For me China has been a food paradise, but frankly we struggle just to order. It usually amounts to a middle-aged lady handing us a menu entirely in Chinese, Danny throwing up his hands and one of us walking into the kitchen or walking around the restaurant awkwardly inspecting other people’s dishes and pointing at them to order. The food is mostly delicious, but just as often it is oily and only semi-spicy. Finally we were at a breaking point and at a hostel we enlisted the help of a local. Asking her about a few popular dishes in America, our new Chinese friend replied to nearly each one- that’s from Szechuan. That’s from Szechuan. Thankfully our next stop in fact was Szechuan province.
Turns out she was right. We love spicy food, but it wasn’t until Szechuan, known for its bold flavors and peppers that we really had S-P-I-C-E. Heavy on the garlic and red chili peppers, you might know it as Kung Pao Chicken, Dan Dan Noodles, Twice cooked pork and the list goes on and on. I love Szechuan food and I ordered Gong Pao Ji Ding (Kung Pao Chicken) for dinner each of our first three nights there, mostly because I could actually order it in Chinese, but also because it’s my favorite dish. That was until my tongue went numb. Yup, that’s right. My tongue went numb.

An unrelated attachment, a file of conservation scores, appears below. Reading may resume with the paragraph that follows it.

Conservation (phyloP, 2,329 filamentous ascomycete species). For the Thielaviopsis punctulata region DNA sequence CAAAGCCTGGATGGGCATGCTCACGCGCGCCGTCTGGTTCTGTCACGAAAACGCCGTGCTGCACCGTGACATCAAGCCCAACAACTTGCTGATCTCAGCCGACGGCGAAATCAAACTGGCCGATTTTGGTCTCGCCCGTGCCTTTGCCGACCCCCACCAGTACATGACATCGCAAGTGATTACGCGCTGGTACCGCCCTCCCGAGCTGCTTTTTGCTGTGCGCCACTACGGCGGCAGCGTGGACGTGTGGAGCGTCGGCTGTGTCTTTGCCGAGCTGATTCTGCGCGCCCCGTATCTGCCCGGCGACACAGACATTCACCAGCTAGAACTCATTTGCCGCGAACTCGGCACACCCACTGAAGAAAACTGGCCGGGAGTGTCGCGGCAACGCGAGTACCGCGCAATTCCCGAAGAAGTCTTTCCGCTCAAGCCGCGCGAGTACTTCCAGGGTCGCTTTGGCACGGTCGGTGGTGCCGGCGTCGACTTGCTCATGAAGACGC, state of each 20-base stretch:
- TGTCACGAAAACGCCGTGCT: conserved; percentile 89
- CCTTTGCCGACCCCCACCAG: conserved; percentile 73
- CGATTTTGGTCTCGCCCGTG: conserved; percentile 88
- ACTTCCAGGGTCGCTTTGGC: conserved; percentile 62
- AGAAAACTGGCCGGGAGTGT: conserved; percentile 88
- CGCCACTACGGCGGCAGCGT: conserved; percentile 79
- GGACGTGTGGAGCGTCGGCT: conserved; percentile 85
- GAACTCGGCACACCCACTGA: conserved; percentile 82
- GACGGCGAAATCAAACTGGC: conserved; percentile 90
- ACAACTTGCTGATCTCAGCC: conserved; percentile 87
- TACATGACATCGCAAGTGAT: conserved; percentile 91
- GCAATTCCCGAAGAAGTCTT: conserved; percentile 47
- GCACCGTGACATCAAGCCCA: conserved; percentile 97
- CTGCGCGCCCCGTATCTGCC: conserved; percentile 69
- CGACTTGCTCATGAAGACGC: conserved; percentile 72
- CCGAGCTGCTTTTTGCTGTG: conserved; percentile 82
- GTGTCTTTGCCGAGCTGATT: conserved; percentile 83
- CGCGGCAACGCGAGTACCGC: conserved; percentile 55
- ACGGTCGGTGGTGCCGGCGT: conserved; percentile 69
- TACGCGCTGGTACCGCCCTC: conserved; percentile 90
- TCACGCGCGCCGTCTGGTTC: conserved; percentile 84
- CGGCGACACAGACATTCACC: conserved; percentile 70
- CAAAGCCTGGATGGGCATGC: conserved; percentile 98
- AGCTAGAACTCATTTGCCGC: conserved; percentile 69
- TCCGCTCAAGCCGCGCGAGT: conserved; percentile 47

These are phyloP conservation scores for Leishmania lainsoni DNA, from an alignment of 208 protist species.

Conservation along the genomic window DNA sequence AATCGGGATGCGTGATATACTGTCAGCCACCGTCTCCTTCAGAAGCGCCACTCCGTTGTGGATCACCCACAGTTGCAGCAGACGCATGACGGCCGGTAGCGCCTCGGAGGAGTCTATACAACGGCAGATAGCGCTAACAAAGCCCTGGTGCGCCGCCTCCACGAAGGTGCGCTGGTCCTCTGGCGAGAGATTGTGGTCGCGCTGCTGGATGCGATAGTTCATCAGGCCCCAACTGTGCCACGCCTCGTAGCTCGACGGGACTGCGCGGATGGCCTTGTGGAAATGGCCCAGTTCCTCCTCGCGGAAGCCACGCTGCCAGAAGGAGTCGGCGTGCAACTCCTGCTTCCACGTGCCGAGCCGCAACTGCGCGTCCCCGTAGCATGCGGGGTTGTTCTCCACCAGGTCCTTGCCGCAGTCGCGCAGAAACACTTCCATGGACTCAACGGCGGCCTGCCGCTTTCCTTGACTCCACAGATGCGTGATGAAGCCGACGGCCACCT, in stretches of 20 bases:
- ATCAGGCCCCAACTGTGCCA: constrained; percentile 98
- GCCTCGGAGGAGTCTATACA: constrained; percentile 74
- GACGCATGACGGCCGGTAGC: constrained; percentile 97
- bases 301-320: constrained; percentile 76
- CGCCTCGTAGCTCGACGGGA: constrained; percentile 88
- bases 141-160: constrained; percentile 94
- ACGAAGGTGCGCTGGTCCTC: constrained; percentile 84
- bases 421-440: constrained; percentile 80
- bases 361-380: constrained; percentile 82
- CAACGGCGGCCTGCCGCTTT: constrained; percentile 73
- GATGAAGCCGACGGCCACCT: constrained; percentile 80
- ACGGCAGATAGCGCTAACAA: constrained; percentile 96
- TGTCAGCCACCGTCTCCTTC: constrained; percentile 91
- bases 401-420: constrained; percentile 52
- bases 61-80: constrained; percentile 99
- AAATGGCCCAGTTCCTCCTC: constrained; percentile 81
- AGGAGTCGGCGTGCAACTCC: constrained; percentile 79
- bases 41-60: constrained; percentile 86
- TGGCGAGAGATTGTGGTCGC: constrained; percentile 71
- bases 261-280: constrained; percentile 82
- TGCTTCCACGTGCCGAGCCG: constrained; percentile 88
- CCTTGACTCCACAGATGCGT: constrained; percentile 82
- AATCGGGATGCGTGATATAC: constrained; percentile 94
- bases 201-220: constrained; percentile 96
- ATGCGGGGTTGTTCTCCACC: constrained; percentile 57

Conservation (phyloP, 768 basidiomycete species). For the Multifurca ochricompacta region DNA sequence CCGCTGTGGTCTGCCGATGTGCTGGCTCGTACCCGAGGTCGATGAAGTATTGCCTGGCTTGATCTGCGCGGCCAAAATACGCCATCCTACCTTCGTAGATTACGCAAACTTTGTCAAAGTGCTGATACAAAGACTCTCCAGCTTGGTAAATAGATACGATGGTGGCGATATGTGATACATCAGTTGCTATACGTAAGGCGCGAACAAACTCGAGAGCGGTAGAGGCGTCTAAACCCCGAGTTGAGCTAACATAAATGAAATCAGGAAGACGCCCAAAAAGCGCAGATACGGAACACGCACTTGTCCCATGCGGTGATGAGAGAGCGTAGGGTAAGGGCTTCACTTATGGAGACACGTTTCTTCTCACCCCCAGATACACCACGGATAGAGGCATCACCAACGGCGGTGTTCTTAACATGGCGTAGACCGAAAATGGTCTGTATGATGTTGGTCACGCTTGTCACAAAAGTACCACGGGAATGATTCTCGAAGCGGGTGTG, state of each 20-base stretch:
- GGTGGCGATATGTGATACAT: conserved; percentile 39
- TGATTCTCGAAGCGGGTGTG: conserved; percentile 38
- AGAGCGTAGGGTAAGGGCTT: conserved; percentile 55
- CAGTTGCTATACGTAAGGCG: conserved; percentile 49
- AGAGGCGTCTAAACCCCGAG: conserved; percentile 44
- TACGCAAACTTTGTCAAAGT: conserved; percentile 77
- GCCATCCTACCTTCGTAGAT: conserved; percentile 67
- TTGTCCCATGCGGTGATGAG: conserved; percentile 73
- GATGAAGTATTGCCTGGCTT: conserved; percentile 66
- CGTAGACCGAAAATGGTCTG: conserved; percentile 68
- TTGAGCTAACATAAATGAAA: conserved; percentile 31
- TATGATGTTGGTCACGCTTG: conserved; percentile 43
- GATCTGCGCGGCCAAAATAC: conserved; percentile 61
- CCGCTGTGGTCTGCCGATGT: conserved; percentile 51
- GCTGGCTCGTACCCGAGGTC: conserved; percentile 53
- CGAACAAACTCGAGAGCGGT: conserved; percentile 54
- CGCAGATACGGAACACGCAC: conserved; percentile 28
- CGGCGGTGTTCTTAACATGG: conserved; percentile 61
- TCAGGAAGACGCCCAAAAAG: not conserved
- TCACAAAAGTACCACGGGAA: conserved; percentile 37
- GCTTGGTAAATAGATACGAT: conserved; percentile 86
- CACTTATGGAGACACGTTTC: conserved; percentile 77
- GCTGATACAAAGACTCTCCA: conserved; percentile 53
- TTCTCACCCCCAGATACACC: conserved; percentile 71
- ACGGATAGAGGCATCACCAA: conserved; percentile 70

I know, you’re thinking those chili peppers in China must be really powerful, but the secret is- it wasn’t the chili peppers. (Actually, the chili pepper comes from the Americas anyhow so they aren’t really all that different than what we have in Mexican food) Although I’ve had enough Kung Pao Chicken in my life to know that I prefer the 5 chili to the 3 chili at Chinese restaurants in America, but nothing could have prepared me for the Szechuan peppercorn. It’s not spicy, in fact its a little citrusy…but it numbs. Seriously, it numbs your tongue and mouth producing a weird tingly sensation in the middle of your meal. Locals believe it helps to balance the red chili peppers, but frankly I just can’t get used to the taste. From now on its Szechuan food all the way for me, but without the Szechuan peppercorn, thanks.
IF YOU GO: Szechuan food comes in many different varieties and although its probably best known for its spicy flavors, Szechuan cuisine also includes several preparations that aren’t spicy at all. As always in China, there is something for everyone. Chengdu is known for its hotpot, a fondue like dish whereby the diner “dips” vegetables and meats into a pot of really hot and spicy liquid. If you do it, watch the locals and by all means DO NOT drink the liquid.